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PearsonArtPhoto why did you delete my question? I got my math from an article SCIENCE 01/06/2014 08:38 Moon Dust Mystery Solved With Help Of Apollo Mission Data Megan Gannon Space.com they said it was 0.04 inches every 1000 yrs I was just looking for a good answer. so I see that when faced with a serious ? people resort to name calling and block people. the dust kicked up by the rover making rooster tails seams to land normal and not fly away like a projectile like Hobbes said in his article on here. when there are conflicting answers it makes me wonder that's all. read the answers given by those to the ? " why didn't the Apollo 11 lander blow the dust away?" on this site. they give conflicting answers. https://www.huffingtonpost.com/2014/01/06/moon-dust-mystery-apollo-mission-data_n_4548157.html

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migrated from space.stackexchange.com Dec 1 '17 at 12:15

This question came from our site for spacecraft operators, scientists, engineers, and enthusiasts.

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From Who are the site moderators, and what is their role here? in our Help Center:

Moderators are human exception handlers, there to deal with those exceptional conditions that could otherwise disrupt the community.

While our site has not altogether banned questions framed as skeptical of the moon landing, we have decided as a community to take a strong stance against users entrenched in denialism. Obviously, determining when this is the case and how to take action is subjective, but that is the type of decision that moderators are there to make.

I agree with PearsonArtPhoto that the tone you took and the framing of the question was disruptive to the community and deletion was the best path. If you would like to participate in this community, I would highly suggest taking some time to cool off and review our Help Center. Definitely read some of our other questions and answers.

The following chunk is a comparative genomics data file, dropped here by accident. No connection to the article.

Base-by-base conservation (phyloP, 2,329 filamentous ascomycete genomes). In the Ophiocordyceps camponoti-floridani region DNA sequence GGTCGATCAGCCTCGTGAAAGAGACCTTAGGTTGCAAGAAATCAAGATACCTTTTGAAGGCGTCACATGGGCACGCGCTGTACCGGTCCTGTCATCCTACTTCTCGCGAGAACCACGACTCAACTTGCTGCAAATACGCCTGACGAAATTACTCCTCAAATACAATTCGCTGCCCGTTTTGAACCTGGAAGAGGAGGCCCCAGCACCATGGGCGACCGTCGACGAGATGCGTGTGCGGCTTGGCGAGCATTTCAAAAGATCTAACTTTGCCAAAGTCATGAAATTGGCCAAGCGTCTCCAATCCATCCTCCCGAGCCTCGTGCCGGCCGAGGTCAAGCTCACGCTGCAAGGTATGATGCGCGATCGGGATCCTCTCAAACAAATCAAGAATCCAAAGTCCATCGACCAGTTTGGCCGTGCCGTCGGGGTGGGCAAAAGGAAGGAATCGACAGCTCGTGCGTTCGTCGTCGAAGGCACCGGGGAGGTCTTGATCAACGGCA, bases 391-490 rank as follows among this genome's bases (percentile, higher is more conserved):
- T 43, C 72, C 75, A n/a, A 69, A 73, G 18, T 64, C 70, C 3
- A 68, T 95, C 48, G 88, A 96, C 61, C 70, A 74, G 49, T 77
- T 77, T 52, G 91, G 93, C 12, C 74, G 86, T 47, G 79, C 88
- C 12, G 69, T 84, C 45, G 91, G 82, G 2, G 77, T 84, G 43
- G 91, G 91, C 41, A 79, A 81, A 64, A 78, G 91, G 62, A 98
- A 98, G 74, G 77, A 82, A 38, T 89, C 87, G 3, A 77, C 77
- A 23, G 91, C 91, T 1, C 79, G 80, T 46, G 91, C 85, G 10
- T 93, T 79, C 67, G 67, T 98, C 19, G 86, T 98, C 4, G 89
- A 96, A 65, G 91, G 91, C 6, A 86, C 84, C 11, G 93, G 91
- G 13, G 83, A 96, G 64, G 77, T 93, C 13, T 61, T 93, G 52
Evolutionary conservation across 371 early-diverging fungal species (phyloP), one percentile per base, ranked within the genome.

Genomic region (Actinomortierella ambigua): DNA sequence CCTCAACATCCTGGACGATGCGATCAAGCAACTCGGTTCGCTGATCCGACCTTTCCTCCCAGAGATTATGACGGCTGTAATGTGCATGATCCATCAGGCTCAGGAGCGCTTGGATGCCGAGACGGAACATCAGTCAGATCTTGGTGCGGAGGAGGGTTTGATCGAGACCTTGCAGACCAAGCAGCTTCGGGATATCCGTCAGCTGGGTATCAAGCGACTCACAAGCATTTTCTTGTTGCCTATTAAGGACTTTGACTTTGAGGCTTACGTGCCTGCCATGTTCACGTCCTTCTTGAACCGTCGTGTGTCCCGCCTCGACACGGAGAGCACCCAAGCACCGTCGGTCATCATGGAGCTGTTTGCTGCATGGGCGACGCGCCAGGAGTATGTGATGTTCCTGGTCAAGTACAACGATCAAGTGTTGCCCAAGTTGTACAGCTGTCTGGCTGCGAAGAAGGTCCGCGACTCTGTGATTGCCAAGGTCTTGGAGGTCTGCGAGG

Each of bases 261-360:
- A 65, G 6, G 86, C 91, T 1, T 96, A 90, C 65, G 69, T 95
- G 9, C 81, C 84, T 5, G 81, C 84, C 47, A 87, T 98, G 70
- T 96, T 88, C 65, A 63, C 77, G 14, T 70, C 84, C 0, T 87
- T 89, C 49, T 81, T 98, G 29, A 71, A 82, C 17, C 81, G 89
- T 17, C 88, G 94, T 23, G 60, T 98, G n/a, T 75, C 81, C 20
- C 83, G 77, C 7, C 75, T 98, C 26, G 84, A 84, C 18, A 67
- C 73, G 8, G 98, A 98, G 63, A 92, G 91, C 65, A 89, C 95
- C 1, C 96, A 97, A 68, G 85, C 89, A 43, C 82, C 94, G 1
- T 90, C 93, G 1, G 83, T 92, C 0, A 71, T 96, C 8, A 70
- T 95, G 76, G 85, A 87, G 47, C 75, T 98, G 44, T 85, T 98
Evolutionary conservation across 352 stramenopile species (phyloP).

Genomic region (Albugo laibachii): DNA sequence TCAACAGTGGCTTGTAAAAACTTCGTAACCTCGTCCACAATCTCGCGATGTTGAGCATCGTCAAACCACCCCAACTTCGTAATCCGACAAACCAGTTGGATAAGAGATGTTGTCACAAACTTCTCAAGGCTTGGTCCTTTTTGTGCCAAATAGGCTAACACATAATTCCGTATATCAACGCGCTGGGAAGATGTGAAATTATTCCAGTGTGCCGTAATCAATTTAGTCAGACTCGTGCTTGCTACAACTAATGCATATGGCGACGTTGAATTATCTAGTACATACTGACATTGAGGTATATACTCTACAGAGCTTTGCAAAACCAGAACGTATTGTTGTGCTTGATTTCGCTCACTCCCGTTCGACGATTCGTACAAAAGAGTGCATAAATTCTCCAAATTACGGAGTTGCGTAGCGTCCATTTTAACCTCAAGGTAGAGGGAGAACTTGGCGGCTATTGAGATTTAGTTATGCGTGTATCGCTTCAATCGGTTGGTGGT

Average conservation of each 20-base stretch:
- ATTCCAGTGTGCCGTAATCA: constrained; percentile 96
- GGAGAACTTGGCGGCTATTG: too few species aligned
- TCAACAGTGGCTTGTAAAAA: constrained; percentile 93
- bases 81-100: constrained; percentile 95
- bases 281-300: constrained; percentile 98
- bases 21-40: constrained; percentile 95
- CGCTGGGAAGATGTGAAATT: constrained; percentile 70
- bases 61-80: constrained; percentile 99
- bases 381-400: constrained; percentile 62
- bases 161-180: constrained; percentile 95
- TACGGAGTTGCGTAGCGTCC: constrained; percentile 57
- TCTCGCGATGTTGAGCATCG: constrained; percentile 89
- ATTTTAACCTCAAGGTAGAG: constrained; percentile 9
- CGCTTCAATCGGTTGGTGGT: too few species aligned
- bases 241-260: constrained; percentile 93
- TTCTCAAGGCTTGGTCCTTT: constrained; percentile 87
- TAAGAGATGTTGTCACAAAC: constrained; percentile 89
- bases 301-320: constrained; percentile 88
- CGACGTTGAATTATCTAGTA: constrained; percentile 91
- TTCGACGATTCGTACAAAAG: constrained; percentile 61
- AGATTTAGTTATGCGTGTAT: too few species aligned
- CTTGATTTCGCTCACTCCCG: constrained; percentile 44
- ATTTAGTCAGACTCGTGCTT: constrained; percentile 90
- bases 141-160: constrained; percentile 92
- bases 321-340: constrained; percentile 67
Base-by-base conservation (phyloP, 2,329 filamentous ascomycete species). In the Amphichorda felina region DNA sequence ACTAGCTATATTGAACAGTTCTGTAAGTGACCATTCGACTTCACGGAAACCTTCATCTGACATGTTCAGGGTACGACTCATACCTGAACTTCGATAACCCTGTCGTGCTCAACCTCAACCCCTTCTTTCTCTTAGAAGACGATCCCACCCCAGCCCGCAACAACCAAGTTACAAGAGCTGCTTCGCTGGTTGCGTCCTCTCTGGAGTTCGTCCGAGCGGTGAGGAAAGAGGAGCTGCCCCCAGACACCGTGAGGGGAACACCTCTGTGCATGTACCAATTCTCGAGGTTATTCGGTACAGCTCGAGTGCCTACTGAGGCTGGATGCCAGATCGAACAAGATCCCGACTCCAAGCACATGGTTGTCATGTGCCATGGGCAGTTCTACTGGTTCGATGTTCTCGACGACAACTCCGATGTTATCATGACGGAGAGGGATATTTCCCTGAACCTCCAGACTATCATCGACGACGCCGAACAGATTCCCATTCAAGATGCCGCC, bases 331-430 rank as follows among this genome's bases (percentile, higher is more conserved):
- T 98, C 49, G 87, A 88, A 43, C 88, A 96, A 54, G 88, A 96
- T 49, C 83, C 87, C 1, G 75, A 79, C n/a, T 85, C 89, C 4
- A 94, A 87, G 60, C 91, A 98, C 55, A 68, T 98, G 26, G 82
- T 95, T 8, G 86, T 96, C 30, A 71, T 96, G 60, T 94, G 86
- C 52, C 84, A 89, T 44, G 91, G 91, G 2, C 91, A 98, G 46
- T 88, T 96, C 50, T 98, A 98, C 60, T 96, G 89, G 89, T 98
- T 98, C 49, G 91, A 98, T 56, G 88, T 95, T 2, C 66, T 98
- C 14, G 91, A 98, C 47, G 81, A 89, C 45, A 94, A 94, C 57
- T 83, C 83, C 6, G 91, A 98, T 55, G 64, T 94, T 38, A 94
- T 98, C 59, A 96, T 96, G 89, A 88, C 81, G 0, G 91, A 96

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Looking at your question, let's break it down:

Title: if the moon is 4.3 billion yrs old and dust accumulates at a rate of 0.04" per 1000yrs

Poor capitalization, and it's not really a question. You could just put some of the basics in the title, like "Why isn't there 14,000 feet of dust on the Moon?"

Now for the main body of your question.

their should be 14,333 FEET of dust.

This seems to be a continuation assuming one read the title. Still, it doesn't really make sense as it stands.

where did it go?

This is a valid question actually, barely.

and the other answers given for the dust not blowing around on here are unintelligent and are far fetched.

This is just plain insulting, and doesn't really contribute anything towards the question at all. If there was a specific answer or two you had a disagreement to, it could be interesting.

red flags on every one of them.

Similar to previous.

now give me a real answer not a N'ever. A. Straight. Answer answer.

Basically this screams that you aren't going to accept any answer we might give you.

Lastly, you included a source in this question that could give some kind of additional information.

Now, if your question had been better formatted, we might be able to accept it. Something like this might work:

Title: Why isn't there 14,000 feet of dust on the moon?

According to https://www.huffingtonpost.com/2014/01/06/moon-dust-mystery-apollo-mission-data_n_4548157.html , dust accumulates at a rate of 0.04" per 1000yrs. By my math, over the 4.65 billion years of the Moon's lifetime, there should be 14,000 feet of dust. The Apollo astronauts did not see that much dust. Where did that dust go to?

Note the differences. Proper capitalization goes a long ways. Being open to information, stating one's sources, and removing general insults goes a long ways.

If you want to ask a question, and can be open minded, state your sources, and be clear, we are more than willing to entertain any such questions. A few instances of similar questions you might look at are:

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